10 Common UI/UX Mistakes and How to Avoid them

It takes a lot of creativity to make a good looking website. However, it takes additional knowledge to turn that website, into a user-centric and friendly interface. This knowledge is known to many of us as UI or UX (User Interface / User Experience) design. It may be true that many organizations have devoted plenty of time and studies into which UI really work, but to others – it is quite common sense.
This article will talk about UI mistakes that we often see in today’s websites, what is good practice as well as how to avoid committing such mistakes.

Mistake #1: Linking to an image that is the same size

This one is a biggie. How many times have you clicked on an image, then you wait for it to load, then behold – it’s the same stupid size. This is a total waste of your viewer’s time. Even worse is when the image loads in a new window. You’d be lucky if your user doesn’t completely close the session.

How to Avoid

The easiest thing to do is to remove the link. If you don’t have access to the larger image then what’s the point. If you DO have the larger version – then of course, switch the links.

Mistake #2: Changing the default Right click behavior

I don’t know about you but whenever I go to websites and I try to use the most I can with my mouse and keyboard. Especially opening links and images in new tabs. Saving them or even just copying text.
By overriding the default right click behavior you may not have access to these things. And that’s a big mistake. Especially for users like me who have become accustomed to this handy technique.

How To Avoid

Basically nothing. The default right click behavior is already in place. To avoid it is basically not writing custom code that override it (Javascript code similar to above).
Now depending on your application, you may have no choice but to use this “contextmenu” item. But at least still give users access to “copy” or “open in a new tab” in your custom right click menu.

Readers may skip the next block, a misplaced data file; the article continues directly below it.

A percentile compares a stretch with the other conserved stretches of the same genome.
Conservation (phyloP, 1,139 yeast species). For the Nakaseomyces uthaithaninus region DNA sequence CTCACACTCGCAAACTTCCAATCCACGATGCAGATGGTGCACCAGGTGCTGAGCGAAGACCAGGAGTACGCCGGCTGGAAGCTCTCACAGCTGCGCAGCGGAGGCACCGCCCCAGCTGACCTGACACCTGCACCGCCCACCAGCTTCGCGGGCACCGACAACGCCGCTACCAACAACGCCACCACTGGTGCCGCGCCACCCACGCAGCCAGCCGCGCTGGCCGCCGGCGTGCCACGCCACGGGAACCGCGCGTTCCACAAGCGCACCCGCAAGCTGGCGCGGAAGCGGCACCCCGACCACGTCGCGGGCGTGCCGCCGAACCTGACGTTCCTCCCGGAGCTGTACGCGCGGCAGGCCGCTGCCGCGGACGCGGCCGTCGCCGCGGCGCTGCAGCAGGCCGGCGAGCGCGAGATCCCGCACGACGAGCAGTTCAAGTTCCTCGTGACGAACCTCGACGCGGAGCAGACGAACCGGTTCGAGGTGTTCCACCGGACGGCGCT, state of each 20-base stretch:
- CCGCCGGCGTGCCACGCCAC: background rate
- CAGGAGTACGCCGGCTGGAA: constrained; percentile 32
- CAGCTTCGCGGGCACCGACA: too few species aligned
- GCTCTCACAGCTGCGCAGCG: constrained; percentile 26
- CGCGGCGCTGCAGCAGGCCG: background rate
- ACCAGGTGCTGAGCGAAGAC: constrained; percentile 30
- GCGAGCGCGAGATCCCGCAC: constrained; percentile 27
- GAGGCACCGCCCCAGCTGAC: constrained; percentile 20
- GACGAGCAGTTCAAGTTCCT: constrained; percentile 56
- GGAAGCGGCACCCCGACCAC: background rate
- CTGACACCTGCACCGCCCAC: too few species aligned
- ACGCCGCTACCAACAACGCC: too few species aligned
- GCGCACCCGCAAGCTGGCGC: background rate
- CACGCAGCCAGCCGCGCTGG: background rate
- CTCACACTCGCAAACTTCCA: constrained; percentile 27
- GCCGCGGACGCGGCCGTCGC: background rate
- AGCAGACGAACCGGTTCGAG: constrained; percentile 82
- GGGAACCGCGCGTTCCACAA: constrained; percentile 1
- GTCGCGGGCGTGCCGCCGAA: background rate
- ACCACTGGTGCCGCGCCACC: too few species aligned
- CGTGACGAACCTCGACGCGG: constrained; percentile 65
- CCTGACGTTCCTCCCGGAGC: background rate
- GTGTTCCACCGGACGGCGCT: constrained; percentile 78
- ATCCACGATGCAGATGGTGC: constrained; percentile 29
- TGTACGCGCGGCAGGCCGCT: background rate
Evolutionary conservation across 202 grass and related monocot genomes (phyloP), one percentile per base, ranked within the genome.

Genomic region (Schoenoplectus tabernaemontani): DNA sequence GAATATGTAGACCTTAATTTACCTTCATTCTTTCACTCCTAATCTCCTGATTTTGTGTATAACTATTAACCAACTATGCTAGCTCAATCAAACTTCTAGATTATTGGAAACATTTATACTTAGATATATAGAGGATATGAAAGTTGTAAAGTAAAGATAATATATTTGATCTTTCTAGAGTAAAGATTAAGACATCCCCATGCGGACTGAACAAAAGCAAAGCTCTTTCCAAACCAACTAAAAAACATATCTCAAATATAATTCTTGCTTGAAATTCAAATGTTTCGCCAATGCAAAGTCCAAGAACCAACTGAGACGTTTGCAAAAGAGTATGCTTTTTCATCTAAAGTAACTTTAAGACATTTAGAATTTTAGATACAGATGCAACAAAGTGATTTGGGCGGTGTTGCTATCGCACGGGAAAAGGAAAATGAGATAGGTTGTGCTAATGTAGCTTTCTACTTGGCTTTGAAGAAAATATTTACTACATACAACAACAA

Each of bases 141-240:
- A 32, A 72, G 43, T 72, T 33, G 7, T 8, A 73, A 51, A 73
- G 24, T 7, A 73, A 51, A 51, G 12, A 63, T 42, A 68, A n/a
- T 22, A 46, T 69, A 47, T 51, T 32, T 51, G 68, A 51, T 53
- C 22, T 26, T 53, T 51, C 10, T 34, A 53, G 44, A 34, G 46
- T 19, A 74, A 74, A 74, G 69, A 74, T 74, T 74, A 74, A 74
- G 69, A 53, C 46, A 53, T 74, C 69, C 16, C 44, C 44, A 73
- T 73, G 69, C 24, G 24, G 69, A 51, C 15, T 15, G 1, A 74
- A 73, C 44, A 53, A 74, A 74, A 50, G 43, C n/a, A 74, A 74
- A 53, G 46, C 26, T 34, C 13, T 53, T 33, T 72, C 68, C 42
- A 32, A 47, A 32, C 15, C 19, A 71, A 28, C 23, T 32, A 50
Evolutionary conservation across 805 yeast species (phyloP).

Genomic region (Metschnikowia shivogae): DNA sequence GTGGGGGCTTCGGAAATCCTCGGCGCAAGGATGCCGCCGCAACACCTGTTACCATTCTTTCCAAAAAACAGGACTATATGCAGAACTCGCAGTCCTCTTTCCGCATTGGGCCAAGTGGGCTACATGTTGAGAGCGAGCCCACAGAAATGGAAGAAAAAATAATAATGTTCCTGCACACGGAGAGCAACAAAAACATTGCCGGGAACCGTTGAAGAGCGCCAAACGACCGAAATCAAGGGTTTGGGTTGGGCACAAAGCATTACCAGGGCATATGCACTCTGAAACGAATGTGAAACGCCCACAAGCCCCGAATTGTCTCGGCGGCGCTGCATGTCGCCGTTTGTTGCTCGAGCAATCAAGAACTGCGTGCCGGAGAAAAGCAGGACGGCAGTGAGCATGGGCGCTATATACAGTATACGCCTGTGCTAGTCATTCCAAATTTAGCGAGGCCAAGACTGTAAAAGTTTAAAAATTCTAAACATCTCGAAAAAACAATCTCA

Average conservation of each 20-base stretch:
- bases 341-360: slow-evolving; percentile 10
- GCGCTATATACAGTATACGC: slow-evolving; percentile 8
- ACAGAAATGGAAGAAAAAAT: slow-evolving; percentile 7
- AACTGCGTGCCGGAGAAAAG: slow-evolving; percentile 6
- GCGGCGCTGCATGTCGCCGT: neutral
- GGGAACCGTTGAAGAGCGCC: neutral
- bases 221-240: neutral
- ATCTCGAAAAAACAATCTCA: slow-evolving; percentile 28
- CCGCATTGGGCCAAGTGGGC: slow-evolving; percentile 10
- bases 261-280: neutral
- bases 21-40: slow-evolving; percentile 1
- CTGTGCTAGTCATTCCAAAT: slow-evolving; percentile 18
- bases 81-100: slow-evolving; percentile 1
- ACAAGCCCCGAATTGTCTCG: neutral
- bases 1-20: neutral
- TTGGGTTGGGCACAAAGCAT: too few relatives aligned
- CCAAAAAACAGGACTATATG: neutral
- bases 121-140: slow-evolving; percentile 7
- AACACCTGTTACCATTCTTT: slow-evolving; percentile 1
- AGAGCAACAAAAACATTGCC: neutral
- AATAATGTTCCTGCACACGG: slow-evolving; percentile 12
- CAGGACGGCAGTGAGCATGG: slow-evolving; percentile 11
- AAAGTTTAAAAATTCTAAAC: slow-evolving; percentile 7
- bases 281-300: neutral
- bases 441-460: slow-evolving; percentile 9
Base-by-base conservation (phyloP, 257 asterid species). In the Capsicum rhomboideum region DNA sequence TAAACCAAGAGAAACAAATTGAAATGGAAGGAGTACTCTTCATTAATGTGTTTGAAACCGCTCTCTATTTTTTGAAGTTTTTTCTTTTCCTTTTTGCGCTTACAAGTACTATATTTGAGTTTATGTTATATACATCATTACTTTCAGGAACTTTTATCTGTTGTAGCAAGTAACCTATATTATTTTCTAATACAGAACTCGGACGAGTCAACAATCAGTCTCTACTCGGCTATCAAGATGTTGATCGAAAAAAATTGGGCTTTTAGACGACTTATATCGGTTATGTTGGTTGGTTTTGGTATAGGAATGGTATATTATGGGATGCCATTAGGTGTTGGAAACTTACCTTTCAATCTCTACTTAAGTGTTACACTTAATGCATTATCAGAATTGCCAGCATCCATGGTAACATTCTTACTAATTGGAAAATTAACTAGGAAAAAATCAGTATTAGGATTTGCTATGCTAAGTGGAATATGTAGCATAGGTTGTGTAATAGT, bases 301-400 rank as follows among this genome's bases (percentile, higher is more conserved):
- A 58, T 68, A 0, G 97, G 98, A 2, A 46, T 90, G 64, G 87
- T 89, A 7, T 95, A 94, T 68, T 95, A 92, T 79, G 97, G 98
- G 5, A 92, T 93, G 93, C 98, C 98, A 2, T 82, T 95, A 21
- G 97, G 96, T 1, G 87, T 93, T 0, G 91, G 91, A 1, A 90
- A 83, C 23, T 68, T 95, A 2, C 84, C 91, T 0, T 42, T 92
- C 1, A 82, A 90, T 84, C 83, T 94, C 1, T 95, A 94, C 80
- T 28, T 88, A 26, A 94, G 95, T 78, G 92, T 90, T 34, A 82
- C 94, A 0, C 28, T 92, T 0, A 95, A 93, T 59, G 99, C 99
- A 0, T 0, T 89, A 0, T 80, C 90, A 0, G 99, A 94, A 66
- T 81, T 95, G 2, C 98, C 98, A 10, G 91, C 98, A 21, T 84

Mistake #3: Using the Default Javascript Alert Box

You may not see this that often anymore. But there are still some sites out there that use the default (and ugly) Javascript Alert boxes. Web developers resort to this type of notification – because it’s the easiest to implement. The result: an ugly box with a message that looks like below.
This is mostly used in forms that validate to make sure what you entered in a field is correct. Although it serves the general purpose – which is to “alert” the user. The fact of the matter is – it’s just not a friendly way of doing things. It’s a definite eyesore, therefore, a UI mistake indeed.

How to Avoid

There are plenty of newer ways to present user with “alert style” notification. Plenty of these come in a form of library such as jQueryUI, or modal boxes in Bootstrap.
bootstrap - alerts
The example above is a much pleasant way of notifying your users. May it be an error, a success or just a simple note – this type of messaging is much easier on the eye. In addition, background colors and styles can be added to them as supposed to the default Javascript boxes – where you can’t do anything to them.

Mistake #4: Not submitting the form on “Enter”

Once again, let’s go back to our desktop users. These are the ones that fill out forms ultra fast. They stick to the keyboard and yes, they will hesitate to make that extra click of the mouse when submitting a form. Instead, they would rather hit “Enter” and see it submit.
Even though this is not something that you “see” in the page, it is in fact – part of the behavior of the form. Therefore, it is part of good user interface design. Remember, we want to make our user experience as “bullet-proof” as we can.

How to Avoid